''It was very positive today,'' Woods said. ''It was a tough day out there for all of us, and even par is a good score.''
It was plenty tough for Adam Scott, who again stumbled his way through the closing stretch of holes that feature water, water and more water. Scott went into the water on the par-3 15th and made double bogey, and then hit into the water on the par-3 17th and made triple bogey. He shot 73.
Rory McIlroy was at even par deep into the back nine when he figured his last chance at birdie would be the par-5 18th. Once he got there, he figured his best chance at birdie was to hit 3-wood on or near the green. Instead, he came up a yard short and into the water, made double bogey and shot 72.
Noren, who lost in a playoff at Torrey Pines last month, shot 31 on the front nine and finished with a 6-foot birdie on the ninth hole into a strong wind for his 66.
The Swede is a nine-time winner on the European Tour who is No. 16 in the world, though he has yet to make a connection among American golf fans - outside of Stillwater, Oklahoma, from his college days at Oklahoma State - from not having fared well at big events. Noren spends time in South Florida during the winter, so he's getting used to this variety of putting surfaces.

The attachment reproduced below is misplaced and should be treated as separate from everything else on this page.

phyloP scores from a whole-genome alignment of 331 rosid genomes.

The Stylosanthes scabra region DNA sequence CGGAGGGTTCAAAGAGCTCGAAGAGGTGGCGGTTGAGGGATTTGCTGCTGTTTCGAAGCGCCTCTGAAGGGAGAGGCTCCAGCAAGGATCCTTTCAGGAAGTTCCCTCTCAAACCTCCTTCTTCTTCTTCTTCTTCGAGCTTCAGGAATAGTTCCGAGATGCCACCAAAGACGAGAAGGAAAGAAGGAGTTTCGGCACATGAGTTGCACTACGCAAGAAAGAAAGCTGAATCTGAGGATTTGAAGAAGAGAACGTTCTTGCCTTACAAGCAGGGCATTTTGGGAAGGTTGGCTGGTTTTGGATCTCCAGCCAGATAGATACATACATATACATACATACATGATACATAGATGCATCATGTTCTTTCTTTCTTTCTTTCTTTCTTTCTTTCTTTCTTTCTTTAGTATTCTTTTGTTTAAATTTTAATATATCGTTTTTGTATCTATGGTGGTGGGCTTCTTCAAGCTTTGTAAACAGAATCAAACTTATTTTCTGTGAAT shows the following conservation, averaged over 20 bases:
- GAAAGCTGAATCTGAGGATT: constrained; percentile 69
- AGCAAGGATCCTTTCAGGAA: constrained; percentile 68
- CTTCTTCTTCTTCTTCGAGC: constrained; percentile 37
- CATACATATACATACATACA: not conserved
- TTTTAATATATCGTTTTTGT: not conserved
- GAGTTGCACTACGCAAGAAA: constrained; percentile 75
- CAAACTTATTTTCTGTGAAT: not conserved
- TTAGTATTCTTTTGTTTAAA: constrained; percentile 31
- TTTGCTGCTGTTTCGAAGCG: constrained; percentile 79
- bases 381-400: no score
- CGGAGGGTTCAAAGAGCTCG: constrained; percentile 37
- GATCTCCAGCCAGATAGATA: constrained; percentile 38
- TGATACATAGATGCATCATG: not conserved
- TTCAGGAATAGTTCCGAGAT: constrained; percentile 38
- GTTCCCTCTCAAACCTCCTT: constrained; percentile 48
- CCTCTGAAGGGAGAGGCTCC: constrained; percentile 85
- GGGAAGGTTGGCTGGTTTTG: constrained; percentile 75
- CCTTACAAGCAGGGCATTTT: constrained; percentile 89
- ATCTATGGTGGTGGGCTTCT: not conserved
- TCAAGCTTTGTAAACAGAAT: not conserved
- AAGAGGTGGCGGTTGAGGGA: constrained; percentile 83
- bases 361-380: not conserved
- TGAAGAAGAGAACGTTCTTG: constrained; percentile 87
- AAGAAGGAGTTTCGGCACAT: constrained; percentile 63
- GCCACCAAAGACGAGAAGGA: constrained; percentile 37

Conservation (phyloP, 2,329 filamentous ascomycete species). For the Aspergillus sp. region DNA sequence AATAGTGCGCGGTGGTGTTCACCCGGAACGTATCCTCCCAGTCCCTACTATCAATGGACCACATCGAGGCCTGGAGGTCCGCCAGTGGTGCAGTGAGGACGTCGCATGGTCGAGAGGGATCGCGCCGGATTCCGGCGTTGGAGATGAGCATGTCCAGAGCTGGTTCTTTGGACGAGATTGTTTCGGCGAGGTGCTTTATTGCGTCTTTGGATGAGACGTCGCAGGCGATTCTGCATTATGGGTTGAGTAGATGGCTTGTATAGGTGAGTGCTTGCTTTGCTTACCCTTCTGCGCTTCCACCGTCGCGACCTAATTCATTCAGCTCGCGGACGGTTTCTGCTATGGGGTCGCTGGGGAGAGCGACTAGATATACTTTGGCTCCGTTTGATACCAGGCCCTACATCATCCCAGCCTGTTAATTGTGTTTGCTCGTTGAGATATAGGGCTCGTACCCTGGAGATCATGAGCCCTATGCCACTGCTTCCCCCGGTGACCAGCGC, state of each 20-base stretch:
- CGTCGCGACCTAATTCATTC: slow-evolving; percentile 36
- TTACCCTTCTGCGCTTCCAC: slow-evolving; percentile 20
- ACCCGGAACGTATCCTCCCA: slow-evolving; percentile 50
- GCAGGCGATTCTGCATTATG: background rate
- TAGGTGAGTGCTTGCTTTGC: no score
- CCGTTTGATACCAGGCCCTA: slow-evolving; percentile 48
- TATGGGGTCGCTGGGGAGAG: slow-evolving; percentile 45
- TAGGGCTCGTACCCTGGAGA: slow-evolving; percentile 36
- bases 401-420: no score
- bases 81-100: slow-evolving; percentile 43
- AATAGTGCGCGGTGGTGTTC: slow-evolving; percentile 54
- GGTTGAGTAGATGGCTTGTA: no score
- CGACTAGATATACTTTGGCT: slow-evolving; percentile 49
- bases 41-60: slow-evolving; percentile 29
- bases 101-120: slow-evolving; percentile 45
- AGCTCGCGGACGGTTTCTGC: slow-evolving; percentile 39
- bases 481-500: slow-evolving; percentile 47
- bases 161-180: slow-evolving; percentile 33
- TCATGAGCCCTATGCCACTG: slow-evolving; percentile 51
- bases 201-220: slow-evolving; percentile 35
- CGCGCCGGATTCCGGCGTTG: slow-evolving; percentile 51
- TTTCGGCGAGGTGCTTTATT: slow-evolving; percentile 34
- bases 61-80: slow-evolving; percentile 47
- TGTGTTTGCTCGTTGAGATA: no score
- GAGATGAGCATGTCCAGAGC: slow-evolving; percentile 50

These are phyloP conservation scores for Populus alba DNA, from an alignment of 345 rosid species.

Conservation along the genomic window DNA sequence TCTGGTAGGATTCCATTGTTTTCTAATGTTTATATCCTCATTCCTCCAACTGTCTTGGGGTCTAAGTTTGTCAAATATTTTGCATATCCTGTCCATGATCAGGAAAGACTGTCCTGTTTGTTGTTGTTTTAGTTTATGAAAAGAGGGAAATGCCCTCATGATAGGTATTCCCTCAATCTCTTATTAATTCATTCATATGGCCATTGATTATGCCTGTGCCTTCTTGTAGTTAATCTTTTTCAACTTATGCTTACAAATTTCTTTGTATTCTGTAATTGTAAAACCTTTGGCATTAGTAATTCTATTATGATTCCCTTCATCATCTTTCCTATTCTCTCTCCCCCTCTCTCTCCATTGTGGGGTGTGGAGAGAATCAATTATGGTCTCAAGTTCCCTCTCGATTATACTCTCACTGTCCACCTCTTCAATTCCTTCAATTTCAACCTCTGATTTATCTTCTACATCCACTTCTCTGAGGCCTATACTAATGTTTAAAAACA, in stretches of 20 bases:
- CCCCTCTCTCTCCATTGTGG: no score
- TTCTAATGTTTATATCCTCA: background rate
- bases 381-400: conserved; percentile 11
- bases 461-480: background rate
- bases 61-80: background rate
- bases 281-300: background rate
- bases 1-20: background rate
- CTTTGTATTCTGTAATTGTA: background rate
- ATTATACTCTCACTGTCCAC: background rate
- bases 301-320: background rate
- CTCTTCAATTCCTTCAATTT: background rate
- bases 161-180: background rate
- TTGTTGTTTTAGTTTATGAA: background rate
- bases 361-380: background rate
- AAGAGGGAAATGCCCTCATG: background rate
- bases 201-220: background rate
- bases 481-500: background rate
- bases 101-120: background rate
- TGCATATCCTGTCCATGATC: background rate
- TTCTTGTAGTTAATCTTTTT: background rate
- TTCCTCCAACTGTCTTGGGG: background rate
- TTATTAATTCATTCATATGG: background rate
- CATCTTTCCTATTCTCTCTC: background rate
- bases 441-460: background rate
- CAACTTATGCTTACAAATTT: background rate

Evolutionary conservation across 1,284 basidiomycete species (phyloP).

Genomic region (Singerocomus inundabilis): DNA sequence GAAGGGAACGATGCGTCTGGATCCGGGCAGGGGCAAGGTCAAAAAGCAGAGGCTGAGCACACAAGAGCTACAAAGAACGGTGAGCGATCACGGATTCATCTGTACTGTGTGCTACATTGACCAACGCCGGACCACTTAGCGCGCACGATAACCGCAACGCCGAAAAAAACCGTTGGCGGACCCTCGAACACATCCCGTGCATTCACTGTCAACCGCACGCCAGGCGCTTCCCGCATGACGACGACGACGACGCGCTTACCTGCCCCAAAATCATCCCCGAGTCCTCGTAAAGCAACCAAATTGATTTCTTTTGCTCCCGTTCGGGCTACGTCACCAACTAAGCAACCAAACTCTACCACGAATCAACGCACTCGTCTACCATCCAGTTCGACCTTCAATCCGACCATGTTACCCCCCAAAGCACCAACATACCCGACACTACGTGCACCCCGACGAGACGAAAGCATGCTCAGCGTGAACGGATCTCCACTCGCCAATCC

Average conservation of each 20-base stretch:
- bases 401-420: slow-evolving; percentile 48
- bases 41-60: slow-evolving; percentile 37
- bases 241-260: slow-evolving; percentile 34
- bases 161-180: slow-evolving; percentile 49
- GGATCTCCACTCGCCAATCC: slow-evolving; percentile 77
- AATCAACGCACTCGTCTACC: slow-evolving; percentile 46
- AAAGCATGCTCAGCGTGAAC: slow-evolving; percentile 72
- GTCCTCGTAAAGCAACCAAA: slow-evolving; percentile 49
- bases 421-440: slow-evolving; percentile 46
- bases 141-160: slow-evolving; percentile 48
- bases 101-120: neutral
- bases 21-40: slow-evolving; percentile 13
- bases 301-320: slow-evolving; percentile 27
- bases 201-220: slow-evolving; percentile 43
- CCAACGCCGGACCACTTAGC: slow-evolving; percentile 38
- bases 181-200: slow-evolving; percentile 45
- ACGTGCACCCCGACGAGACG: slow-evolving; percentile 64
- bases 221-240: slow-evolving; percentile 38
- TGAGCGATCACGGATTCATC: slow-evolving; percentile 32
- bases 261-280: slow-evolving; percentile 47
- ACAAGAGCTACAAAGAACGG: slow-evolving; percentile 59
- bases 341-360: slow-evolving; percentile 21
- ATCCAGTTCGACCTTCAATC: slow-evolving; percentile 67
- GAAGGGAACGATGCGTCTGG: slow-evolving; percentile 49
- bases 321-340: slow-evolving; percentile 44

''I came over here to try to play some more American-style courses, get firmer greens, more rough, and to improve my driving and improve my long game,'' Noren said. ''So it's been great.''
PGA champion Justin Thomas, Daniel Berger and Morgan Hoffmann - who all live up the road in Jupiter - opened with a 67. There's not much of an advantage because hardly anyone plays PGA National the other 51 weeks of the year. It's a resort that gets plenty of traffic, and conditions aren't quite the same.
Louis Oosthuizen, the South African who now lives primarily in West Palm Beach, also came out to PGA National a few weeks ago to get a feel for the course. He was just like everyone else that day - carts on paths only. Not everyone can hole a bunker shot on the final hole at No. 9 for a 67. Mackenzie Hughes of Canada shot his 67 with a bogey from a bunker on No. 9.
Woods, in his third PGA Tour event since returning from a fourth back surgery, appears to be making progress.
''One bad hole,'' he said. ''That's the way it goes.''
It came on the easiest hole on the course. Woods drove into a fairway bunker on the par-5 third, laid up and put his third shot in a bunker. He barely got it out to the collar, used the edge of his sand wedge to putt it down toward the hole and missed the 3-foot par putt.
He answered with a birdie and made pars the rest of the way.